If we stopped right here, we would not have said anything distinctly Christian. There is not one parent in ten thousand who thinks that the aim of parenthood should be to discourage children. But the apostle Paul would be distressed if all I did were to use his words here simply to express some everyday common sense, or some natural wisdom. He was not inspired by the Holy Spirit to confirm the insights of Dr. Spock. He was inspired to teach parents things that no natural eye has seen and no natural ear has heard (1 Corinthians 2:9–13).

Here is what I mean. Paul’s teaching makes it clear that when he says we should be fathers who give hope instead of discouragement, he means hope in GOD, not hope in money or hope in popularity or hope in education or hope in a spouse or hope in professional success. If you had asked Paul, or Jesus, „What kind of freedom from discouragement do you want our children to have?” he would not have said, „I want your children to be freed from discouragement by being filled with hope that they will become wealthy . . . or well-known, or intellectual, or married, or successful.” We know that is not what he means. He means, be the kind of fathers who do not discourage your children but rather fill them with hope in God.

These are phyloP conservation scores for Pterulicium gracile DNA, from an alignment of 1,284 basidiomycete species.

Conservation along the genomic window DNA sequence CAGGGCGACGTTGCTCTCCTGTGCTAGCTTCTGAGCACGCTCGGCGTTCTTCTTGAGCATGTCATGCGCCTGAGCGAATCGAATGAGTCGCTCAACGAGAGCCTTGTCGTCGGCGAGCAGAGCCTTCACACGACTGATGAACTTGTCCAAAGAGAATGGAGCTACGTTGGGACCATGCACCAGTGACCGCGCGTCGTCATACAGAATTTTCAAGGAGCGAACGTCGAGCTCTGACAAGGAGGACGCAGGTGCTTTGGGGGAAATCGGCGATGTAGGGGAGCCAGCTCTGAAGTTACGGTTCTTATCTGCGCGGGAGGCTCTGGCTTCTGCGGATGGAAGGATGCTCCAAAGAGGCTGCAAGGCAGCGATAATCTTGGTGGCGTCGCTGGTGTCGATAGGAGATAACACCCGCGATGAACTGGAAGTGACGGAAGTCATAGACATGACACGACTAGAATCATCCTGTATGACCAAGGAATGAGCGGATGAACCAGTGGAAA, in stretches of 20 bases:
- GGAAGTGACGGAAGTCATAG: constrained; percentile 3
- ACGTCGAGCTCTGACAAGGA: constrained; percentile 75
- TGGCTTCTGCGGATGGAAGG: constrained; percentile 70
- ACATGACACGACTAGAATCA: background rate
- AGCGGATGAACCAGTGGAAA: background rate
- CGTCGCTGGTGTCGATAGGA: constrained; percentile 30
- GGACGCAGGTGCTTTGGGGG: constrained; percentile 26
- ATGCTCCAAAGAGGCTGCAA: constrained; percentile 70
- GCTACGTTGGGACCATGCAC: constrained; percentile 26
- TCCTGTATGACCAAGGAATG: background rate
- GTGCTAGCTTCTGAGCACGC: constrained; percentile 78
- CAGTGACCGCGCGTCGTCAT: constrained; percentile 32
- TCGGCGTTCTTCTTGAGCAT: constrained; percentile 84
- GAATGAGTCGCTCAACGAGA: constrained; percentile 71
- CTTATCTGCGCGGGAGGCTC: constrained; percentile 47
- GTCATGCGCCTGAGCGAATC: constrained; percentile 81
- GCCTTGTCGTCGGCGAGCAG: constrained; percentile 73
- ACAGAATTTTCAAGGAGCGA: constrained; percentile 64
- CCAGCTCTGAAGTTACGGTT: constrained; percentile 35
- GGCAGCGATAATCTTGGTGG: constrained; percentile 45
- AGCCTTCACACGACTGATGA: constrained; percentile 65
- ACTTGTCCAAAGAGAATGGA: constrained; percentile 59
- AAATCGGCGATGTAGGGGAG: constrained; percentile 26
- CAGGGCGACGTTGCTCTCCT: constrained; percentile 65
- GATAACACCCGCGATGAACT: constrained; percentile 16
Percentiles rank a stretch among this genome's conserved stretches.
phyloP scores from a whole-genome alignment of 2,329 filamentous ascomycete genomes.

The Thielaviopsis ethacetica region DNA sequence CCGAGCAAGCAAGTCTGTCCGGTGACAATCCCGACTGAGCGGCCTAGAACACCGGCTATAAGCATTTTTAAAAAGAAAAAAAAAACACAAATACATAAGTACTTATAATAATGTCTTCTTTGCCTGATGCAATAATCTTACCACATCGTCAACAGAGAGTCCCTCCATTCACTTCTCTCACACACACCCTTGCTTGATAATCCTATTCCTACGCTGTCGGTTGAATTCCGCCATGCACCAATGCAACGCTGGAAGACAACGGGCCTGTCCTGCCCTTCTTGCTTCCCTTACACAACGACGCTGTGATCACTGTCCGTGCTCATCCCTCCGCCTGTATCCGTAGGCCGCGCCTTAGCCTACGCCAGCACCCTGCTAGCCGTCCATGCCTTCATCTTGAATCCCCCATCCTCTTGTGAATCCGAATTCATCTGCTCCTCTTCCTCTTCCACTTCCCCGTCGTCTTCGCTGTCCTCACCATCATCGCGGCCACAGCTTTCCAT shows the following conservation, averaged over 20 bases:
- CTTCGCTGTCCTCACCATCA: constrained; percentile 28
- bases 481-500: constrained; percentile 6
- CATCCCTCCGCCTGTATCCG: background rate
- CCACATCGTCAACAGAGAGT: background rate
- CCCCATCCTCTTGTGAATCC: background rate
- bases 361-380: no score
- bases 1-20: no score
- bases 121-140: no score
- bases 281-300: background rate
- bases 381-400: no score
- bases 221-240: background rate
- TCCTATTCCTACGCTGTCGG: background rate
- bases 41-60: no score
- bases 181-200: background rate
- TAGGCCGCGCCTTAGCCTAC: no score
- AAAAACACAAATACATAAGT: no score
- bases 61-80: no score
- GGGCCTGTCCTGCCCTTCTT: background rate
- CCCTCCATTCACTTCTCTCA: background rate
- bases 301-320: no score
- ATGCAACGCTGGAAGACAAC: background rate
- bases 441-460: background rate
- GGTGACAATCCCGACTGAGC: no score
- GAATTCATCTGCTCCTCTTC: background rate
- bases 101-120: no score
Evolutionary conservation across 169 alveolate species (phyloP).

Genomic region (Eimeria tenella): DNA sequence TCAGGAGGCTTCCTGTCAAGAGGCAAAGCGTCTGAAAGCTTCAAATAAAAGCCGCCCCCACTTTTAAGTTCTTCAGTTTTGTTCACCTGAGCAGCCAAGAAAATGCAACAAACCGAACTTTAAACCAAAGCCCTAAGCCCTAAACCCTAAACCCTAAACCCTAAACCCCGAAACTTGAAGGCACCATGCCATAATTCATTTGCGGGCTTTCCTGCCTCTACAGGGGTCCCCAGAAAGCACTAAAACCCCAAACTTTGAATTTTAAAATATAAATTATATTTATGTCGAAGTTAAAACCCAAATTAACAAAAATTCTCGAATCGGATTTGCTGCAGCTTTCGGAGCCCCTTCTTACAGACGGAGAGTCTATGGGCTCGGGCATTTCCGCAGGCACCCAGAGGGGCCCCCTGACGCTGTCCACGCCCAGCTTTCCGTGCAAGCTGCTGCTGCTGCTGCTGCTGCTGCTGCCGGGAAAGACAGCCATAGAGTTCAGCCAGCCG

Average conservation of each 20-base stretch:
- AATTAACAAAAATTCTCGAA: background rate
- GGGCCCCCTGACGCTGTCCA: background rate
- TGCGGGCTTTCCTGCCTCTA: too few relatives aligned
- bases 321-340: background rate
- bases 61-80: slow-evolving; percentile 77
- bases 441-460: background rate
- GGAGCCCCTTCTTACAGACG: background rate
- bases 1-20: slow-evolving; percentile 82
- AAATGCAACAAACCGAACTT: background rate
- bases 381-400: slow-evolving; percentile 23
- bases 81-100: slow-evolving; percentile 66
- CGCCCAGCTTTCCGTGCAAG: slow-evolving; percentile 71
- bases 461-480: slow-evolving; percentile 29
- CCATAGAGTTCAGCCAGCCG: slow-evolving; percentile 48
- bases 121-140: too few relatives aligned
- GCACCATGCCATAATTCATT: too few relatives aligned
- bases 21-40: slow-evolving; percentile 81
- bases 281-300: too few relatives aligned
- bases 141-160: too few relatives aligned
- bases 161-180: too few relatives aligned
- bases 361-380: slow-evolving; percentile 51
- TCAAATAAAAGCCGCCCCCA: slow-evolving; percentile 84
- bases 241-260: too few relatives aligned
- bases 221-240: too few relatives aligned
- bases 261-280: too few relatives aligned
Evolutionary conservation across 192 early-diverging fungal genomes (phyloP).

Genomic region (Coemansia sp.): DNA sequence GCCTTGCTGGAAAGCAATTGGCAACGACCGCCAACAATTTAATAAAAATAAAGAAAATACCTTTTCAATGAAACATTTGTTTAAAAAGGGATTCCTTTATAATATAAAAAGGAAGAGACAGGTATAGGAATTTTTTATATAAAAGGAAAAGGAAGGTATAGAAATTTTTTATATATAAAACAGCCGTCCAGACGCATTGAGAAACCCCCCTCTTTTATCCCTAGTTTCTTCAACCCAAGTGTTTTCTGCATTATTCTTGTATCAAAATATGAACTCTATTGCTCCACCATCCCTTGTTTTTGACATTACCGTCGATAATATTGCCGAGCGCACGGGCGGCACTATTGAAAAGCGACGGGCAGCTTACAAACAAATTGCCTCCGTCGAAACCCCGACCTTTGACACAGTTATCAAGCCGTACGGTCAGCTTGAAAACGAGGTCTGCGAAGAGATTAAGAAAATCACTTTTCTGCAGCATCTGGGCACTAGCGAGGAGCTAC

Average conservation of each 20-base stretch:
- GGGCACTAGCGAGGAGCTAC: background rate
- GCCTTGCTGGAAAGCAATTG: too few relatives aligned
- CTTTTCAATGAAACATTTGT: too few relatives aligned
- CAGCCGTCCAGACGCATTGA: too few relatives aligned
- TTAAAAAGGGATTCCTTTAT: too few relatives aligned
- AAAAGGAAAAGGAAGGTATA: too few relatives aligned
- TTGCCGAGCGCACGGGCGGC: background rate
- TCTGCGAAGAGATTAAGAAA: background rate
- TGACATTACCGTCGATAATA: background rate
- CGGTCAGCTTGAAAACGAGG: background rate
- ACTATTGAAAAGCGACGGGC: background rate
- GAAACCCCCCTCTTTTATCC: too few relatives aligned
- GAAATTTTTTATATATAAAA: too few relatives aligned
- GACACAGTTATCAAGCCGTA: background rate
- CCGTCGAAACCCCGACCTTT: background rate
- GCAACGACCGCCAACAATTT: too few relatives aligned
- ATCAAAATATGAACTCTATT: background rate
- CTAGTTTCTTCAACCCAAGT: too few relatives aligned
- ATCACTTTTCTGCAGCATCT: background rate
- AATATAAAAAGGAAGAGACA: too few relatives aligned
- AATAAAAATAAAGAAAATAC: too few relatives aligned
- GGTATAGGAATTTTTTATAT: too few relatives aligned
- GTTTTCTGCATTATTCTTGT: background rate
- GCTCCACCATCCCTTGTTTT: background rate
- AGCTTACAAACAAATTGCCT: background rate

Happiness That Kills and Happiness in God

And when we consider happiness as the opposite of discouragement, Paul would not be content if a father simply made his child feel good by giving him whatever he wanted. There is a happiness that kills. To some kinds of happiness the Scripture says, „Let your laughter be turned to mourning and your joy to dejection” (James 4:9). There is a happiness that has nothing to do with God, and therefore has no value in the sight of God. It comes from the creation alone and not from the Creator. That isn’t what Paul wants fathers to put in the place of discouragement.

But there is another joy that comes to expression, for example, in Psalm 4:7–8,

Thou hast put more joy in my heart
than they have when their grain and wine abound.
In peace I will both lie down and sleep;
for thou alone, O lord, makest me dwell in safety.